When working with non-native English speakers, it’s easy to blame language as the source of miscommunication.  But language problems are pretty easy to identify — “Huh, what did you say?”  The scary situation is when everyone leaves a meeting thinking they’ve agreed to something, but no one actually agrees on what that is.  And that can easily happen even when everyone speaks fluent English.

That’s where culture comes in.  Most big miscommunications — the kind that derail projects and cost people their jobs — are driven by culture, not language.

If you work with India, trying to communicate without Speaking of India is like trying to trying navigate Mumbai without a map.  Living in France (as I did for five years) is greatly aided by French or Faux, which has nothing to do with language and everything to do with culture.

I’ve always found it interesting that the literal translation of jihad is “struggle.”  I often feel like communicating is a jihad in this sense:  an ongoing struggle to understand each other.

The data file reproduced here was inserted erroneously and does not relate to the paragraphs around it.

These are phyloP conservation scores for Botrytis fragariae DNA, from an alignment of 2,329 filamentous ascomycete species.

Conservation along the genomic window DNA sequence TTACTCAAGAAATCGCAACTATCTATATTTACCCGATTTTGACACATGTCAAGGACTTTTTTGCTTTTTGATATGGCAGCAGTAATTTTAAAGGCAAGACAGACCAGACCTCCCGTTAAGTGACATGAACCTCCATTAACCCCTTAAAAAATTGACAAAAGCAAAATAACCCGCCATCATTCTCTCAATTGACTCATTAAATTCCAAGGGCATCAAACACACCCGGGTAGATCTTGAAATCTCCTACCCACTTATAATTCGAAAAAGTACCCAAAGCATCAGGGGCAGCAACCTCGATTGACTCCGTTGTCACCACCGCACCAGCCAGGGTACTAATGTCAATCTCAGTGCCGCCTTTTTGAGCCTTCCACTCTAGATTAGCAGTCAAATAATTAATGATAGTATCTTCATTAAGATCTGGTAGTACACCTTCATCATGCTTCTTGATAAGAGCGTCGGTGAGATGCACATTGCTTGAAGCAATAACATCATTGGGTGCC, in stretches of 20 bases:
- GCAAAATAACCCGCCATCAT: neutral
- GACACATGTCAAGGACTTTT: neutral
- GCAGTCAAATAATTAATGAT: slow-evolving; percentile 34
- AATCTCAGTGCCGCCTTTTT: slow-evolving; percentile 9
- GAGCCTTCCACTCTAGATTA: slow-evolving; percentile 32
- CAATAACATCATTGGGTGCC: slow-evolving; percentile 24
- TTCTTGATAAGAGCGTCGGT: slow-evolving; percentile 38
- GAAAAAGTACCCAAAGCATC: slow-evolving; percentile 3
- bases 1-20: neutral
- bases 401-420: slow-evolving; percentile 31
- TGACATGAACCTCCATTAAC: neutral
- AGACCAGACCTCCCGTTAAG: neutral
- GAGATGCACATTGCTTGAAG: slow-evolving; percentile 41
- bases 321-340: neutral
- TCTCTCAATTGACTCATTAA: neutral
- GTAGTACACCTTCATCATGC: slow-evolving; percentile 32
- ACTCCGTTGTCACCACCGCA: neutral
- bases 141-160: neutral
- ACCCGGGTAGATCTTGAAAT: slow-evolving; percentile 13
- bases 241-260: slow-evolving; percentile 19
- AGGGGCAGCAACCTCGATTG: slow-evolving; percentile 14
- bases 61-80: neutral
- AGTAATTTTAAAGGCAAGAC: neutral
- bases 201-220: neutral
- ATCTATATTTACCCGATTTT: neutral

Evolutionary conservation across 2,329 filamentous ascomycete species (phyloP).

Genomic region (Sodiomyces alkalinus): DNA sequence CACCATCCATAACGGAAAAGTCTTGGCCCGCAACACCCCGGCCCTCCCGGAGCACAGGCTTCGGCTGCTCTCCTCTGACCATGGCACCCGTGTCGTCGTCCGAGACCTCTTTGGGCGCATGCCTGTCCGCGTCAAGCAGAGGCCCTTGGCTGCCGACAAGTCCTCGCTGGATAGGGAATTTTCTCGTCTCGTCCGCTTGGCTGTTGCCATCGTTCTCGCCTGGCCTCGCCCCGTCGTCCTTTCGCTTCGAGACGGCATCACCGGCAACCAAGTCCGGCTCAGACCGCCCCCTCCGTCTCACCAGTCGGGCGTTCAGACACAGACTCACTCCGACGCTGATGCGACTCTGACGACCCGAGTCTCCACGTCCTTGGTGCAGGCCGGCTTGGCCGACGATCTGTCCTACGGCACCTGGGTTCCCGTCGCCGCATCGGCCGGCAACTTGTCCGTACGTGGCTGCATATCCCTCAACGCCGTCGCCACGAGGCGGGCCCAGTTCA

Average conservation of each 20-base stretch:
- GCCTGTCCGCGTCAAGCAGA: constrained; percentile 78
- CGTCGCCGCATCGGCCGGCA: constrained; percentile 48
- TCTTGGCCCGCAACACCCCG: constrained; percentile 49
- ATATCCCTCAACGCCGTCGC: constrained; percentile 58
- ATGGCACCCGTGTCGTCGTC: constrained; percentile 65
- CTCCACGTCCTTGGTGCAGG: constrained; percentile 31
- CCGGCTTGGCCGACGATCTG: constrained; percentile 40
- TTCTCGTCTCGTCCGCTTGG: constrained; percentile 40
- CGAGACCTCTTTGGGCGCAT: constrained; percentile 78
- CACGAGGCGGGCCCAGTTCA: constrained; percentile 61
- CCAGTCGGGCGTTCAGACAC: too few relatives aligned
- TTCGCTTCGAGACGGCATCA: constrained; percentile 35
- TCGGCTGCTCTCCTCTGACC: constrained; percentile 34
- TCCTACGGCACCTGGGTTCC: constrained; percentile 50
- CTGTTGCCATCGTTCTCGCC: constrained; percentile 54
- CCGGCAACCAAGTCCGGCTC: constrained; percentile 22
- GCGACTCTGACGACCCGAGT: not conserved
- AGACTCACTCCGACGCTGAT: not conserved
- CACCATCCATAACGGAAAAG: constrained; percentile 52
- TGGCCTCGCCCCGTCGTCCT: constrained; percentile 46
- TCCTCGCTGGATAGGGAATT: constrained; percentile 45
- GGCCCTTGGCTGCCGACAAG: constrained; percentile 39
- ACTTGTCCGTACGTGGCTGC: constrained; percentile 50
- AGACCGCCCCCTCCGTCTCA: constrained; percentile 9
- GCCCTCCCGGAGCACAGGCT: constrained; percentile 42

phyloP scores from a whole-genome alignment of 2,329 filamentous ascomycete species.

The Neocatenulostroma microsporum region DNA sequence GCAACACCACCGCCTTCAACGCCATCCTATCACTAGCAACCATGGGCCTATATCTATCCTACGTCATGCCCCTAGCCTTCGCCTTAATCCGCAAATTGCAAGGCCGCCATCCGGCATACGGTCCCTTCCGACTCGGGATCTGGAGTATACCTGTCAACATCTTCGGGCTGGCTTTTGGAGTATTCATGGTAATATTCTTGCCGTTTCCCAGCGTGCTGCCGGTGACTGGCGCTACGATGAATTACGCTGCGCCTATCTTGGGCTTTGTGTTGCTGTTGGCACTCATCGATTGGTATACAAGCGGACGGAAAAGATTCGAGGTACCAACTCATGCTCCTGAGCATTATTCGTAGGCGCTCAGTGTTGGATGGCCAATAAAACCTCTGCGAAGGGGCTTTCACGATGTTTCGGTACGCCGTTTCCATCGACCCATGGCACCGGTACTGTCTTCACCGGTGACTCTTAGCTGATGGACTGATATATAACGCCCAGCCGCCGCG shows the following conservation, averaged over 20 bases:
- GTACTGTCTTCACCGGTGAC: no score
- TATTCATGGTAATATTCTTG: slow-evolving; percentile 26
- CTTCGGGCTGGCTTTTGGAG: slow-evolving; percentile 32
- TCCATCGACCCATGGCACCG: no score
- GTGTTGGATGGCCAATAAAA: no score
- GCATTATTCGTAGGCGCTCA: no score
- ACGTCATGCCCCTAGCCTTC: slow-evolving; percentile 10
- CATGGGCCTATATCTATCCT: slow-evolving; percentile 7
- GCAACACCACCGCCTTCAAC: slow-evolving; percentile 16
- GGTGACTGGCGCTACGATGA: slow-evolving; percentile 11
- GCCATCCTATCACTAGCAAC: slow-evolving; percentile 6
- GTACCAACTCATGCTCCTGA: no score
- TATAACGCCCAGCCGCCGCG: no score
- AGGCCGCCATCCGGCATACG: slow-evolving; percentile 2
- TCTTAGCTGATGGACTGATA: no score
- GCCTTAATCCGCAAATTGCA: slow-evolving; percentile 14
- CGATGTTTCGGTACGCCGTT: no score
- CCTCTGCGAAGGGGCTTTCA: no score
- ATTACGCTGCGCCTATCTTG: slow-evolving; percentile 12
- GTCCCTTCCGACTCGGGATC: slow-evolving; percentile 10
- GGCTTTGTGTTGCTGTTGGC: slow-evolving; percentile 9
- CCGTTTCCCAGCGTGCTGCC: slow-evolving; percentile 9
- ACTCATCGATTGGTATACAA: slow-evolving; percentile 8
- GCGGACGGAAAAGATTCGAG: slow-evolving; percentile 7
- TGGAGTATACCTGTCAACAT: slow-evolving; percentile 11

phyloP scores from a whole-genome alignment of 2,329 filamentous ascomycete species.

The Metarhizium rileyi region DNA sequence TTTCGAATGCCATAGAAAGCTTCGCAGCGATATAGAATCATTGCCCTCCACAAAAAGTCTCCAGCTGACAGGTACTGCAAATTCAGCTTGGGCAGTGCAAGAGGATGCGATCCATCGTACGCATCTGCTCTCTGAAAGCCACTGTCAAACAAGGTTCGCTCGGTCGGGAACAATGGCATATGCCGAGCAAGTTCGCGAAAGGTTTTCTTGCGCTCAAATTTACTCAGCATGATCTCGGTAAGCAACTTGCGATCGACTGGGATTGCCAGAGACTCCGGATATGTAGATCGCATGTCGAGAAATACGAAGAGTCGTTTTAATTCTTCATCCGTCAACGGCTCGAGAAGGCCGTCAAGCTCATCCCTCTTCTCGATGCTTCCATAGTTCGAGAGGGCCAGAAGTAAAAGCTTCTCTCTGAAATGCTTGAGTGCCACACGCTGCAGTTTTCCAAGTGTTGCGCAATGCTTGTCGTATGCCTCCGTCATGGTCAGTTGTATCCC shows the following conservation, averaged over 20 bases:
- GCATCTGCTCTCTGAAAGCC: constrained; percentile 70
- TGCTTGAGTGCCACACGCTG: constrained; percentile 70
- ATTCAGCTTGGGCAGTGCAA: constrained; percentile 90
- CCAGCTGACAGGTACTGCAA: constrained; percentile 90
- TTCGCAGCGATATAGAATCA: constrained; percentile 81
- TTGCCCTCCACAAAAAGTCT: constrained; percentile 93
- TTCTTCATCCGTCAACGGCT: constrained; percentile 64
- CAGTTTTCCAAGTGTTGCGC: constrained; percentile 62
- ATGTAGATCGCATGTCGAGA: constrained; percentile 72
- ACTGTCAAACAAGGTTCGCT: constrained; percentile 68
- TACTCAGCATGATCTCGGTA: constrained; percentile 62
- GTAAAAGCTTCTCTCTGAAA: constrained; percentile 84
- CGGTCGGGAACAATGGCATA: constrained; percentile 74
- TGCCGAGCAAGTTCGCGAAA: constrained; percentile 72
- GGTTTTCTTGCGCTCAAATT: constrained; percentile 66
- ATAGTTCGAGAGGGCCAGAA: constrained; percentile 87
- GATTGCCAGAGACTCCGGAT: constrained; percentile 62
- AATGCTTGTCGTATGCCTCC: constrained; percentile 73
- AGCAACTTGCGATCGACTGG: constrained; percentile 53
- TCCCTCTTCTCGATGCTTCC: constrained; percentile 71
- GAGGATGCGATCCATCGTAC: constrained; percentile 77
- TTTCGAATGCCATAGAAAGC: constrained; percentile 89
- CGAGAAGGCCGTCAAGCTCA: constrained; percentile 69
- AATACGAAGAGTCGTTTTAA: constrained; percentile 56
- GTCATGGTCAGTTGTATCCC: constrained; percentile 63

Having been to too many meetings where a false agreement was reached, I have come up with two different tricks that help minimize confusion among teams:

  • Real-time minutes.  Allocate a material chunk of the meeting to present the minutes of the meeting while it is still occurring.  But putting key decisions and action items on the screen somehow grabs peoples’ attention and gets them to focus.  Hey, we didn’t agree to X.  Or, that’s not what I meant by Y.  This trick works well for most groups, particularly those where both language and culture are not a real impediment.
  • First-draft-by-you minutes.  For more difficult situations, where miscommunications are frequent and important, I have found that it is incredibly useful to find out “what you heard” through the minutes as opposed to me simply re-writing “what we said.”  Thus, one great trick is to pick someone on the remote team and ask them to write the minutes and send them only to you, so you can see clearly was heard as opposed, perhaps, to what was said.  Once you identify and close any gaps with that one person you can then rollout the revised minutes along with someone on the ground who can explain them.

That’s it.  Two easy tricks to reduce miscommunication in the workplace.